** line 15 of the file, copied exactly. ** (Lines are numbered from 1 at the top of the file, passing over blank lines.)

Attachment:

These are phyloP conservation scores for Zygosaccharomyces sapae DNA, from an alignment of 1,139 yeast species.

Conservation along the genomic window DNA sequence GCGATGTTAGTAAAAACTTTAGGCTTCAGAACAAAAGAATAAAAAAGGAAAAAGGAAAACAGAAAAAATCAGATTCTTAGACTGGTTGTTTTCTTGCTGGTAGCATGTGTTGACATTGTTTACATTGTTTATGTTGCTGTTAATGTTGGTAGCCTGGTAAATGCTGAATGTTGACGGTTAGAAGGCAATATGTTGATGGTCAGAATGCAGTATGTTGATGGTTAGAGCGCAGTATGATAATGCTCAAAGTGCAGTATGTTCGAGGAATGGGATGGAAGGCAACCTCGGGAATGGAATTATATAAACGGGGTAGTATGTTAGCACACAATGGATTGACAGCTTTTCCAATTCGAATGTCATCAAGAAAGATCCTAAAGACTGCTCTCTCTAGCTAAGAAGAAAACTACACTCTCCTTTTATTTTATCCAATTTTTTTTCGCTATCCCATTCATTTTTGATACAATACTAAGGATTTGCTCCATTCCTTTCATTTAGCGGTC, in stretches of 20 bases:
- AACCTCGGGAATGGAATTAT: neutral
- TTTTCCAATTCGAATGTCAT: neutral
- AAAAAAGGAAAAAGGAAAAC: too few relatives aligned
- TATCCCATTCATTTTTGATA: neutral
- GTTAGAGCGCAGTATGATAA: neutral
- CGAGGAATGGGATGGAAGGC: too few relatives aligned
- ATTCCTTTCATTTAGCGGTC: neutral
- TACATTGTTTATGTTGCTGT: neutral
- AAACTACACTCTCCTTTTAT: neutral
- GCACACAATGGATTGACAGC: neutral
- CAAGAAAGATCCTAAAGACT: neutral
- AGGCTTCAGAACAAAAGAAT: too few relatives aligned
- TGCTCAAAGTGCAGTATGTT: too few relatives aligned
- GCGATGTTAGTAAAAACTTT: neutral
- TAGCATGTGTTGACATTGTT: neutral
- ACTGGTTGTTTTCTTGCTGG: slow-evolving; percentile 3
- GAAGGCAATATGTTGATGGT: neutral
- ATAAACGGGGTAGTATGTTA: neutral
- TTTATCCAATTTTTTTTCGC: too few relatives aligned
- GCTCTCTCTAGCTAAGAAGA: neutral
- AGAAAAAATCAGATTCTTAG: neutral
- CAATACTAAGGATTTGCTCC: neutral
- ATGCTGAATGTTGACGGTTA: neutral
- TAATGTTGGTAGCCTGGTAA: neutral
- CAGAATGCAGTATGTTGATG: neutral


- TGCTCAAAGTGCAGTATGTT: too few relatives aligned